Wednesday, October 24, 2012
Guest Post from Crop Share Member Tara Johnston
Hello to all you fellow Nalls Crop Share foodies from the Johnston kitchen! If you’ve
seen a ginger couple roaming about and appropriately squealing with delight over Penny
the Pig, that would be the Mister & I. My ginger locks provide a foray into our guest
post, as my Irish ancestry and the time I spent studying in Ireland instilled in me a love
for Irish cuisine. Most of us tend to think of Irish cuisine as all heavy stews, fried foods
and, of course, potatoes. But the Irish were “locavores” long before it became trendy,
and they create beautiful and incredibly delectable dishes that would remind you of and
rival Provençal cuisine. While it’s not the most figure-friendly or fanciful dish, one
of my favourite traditional Irish dishes is colcannon. It’s essentially creamy, dreamy
mashed potatoes with cabbage and leeks and enough butter to drown a leprechaun. So
when I saw the giant head of cabbage in this week’s crop share, I knew exactly what
was on this week’s menu! Plus, colcannon is traditionally served on Halloween, not
for any spooky significance, but simply because the ingredients are fresh and readily
available this time of year. However, you can choose to leave a small portion out for the
faeries and ghosts to keep in their favour for another year, or even hide small charms in
the colcannon to bid good fortune on those who find them. Then again, I think you’d
be bidding choking upon someone, so maybe just worry about the faeries and ghosts.
There’s also some lore about single gals putting colcannon in a sock, tying it to their
doorknob, and the next man who walks through the door will be their husband. It’s only
crazy if it doesn’t work, right?
Also, due to food allergies, we’re a dairy & egg free household, so you’ll note that the
recipe below has been adapted for a dairy-free version (thus it’s also vegan!), but you can
use any milk or butter of your choosing. Colcannon pairs wonderfully with any entrée
you’d usually pair with standard mashed potatoes. We used ours to accompany a panko
& herb-crusted pork tenderloin, roasted with apples from the crop share.
(Adapted from The New Irish Table by Margaret M. Johnson)
Serves 4 to 6
1 lb cabbage, cored, quartered & chopped (used half of the giant crop share cabbage)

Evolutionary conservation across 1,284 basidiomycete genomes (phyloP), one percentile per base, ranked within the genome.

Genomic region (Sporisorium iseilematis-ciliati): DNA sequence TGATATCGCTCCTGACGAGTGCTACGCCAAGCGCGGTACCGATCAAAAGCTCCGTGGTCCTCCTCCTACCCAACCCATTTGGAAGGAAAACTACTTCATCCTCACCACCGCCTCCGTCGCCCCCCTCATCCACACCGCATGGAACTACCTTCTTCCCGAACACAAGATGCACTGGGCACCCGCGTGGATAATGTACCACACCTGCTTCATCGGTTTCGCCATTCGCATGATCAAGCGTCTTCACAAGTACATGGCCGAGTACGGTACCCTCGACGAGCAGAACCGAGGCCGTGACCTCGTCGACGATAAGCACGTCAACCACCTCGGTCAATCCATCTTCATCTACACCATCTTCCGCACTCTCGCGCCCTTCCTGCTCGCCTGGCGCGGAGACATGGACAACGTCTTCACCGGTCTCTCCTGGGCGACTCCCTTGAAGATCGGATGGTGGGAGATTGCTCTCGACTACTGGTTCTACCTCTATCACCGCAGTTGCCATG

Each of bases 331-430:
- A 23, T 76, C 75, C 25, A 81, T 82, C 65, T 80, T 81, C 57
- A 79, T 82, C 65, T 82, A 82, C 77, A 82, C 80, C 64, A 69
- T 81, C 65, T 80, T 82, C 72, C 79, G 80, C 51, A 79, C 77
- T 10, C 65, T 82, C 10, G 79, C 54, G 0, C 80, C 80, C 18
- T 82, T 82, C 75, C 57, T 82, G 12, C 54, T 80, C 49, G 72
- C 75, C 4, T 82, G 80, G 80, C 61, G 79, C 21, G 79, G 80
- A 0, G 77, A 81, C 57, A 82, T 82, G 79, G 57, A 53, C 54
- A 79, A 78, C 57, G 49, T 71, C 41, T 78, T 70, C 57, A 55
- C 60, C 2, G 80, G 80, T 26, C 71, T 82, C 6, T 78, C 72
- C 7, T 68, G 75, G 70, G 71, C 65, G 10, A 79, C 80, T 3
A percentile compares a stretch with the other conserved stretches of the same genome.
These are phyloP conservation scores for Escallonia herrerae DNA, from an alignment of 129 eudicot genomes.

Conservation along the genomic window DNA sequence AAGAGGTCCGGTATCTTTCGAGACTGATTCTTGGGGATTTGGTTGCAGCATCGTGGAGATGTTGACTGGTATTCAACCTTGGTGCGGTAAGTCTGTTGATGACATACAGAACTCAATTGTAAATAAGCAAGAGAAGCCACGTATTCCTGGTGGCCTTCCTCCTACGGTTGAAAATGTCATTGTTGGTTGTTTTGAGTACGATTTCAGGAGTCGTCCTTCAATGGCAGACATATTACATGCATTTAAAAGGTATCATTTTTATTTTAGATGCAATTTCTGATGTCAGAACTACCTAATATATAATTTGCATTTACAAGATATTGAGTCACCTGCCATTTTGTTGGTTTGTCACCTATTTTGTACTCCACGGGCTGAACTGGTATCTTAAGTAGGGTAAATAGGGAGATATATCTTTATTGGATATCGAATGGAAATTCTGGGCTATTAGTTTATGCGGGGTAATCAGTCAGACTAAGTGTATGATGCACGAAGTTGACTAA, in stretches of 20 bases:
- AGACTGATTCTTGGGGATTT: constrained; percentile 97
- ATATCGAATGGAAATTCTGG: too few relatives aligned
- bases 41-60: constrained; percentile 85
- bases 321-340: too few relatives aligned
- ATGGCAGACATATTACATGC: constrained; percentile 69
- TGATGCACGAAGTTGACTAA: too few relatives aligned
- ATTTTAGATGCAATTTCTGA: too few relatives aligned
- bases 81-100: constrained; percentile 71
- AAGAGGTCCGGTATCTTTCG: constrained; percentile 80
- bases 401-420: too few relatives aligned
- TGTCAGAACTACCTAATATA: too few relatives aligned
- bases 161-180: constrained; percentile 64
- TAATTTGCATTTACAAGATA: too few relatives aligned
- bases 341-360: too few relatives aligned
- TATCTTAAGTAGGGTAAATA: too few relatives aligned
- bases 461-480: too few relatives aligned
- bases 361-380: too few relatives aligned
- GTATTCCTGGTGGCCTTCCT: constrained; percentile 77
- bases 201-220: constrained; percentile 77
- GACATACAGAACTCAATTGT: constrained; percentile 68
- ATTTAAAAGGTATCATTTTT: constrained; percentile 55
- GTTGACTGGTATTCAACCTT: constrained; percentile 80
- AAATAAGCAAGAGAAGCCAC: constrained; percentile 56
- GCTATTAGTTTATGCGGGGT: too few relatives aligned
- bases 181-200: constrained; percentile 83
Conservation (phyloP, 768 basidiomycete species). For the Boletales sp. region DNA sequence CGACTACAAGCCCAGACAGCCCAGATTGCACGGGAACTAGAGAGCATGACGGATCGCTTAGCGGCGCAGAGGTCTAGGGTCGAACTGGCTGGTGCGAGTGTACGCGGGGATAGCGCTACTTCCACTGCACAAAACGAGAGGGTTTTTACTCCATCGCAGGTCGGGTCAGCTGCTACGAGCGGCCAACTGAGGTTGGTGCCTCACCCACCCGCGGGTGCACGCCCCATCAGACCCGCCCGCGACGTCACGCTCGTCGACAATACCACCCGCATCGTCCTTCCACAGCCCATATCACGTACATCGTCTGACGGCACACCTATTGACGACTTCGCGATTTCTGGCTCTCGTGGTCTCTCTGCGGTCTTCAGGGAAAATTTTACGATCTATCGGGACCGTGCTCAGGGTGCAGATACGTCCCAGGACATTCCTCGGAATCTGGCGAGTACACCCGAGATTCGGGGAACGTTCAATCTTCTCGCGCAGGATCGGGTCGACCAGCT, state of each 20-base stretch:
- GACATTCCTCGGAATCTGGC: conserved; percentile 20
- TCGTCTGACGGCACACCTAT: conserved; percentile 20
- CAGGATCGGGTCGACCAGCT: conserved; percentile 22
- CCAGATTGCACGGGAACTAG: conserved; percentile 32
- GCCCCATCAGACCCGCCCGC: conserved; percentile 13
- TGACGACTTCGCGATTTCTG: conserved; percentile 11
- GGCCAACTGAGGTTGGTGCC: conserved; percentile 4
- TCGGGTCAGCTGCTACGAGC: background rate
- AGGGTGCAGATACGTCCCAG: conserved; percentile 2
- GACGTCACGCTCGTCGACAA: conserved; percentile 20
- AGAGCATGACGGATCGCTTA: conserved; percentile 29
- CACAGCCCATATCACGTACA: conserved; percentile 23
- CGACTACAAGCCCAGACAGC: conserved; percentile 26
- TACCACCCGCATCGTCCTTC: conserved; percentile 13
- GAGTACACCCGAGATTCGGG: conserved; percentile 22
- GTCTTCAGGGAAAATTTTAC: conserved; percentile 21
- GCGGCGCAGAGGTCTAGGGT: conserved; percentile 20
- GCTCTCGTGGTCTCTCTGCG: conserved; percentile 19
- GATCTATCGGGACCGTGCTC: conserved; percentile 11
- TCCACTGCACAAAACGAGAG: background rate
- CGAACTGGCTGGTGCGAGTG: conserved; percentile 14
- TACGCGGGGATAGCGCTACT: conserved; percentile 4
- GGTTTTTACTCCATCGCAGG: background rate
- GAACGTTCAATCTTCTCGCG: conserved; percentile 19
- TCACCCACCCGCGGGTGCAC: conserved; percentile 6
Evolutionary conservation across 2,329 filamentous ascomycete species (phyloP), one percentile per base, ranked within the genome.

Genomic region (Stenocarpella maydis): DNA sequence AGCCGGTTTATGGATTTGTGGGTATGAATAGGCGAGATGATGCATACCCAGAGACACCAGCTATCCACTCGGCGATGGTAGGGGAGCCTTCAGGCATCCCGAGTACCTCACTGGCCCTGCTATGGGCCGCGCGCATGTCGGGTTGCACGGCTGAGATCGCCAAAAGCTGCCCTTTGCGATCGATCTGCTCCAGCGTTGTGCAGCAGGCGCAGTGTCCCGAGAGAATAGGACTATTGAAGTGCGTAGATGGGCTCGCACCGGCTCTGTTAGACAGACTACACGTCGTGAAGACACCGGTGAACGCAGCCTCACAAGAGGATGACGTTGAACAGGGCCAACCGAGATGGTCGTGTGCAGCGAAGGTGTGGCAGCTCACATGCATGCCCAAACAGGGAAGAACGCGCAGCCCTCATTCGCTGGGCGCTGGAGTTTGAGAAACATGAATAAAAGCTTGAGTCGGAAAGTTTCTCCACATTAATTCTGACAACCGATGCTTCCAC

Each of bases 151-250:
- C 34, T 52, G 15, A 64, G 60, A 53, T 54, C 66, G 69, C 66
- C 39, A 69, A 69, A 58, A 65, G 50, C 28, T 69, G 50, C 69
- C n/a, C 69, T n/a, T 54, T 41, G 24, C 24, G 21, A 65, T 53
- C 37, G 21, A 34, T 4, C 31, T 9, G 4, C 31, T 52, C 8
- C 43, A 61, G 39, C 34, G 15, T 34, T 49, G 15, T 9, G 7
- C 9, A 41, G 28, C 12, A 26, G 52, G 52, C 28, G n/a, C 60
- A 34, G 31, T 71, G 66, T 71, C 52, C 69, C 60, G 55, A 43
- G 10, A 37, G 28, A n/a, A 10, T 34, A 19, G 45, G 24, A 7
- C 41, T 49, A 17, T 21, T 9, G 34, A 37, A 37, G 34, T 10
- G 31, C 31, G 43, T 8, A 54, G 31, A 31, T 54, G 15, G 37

2 lbs boiling potatoes, peeled & cut into 2-inch pieces
1 large leek, including white & green parts, washed & sliced (be sure to trim both ends
and wash very thoroughly as leeks tend to hide lots of dirt in them)
1 cup rice milk (or your preferred milk or unsweetened milk substitute)
½ tsp ground nutmeg
8 Tbsp (1 stick) Earth Balance margarine (or your butter of choice, especially Kerrygold
Butter to be quite Irish), plus 2 more Tbsp cut into small pieces to dot top of colcannon
Kosher salt & ground pepper to taste
In separate saucepans, cook the cabbage and potatoes in boiling water for about 12 to 15
minutes, or until potatoes are fork tender. Drain the cabbage and set aside, then drain
the potatoes, return to saucepan and mash. If you’re game for the workout of using a
hand masher, it works great with this recipe as having some chunks of potato give the
colcannon more texture and a more rustic feel. Once potatoes are mashed, fold in your
While your cabbage & potatoes are boiling, in a large sauté pan combine your leeks
and milk. Bring to a simmer and cook for 8 to 10 minutes, or until the leeks are tender.
Sometimes I also like to throw in some diced, fresh chives at this point (There are no hard
and fast colcannon rules, each family has their own preferred ingredients, -- even thick-cut Irish bacon/rashers -- so have fun with it and make it your own!).
Add the leeks & milk, plus 8 Tbsp of margarine/butter to the cabbage & potatoes, mixing well until combined. Add salt & pepper to taste. Transfer to a serving bowl and dot the
top of the colcannon with 2 more Tbsp of margarine/butter.
Don’t forget to set out a portion on Halloween for the faeries and ghosts! And whatever
you and they don’t eat in one night, colcannon re-heats wonderfully…just maybe not the
bit you put in the sock.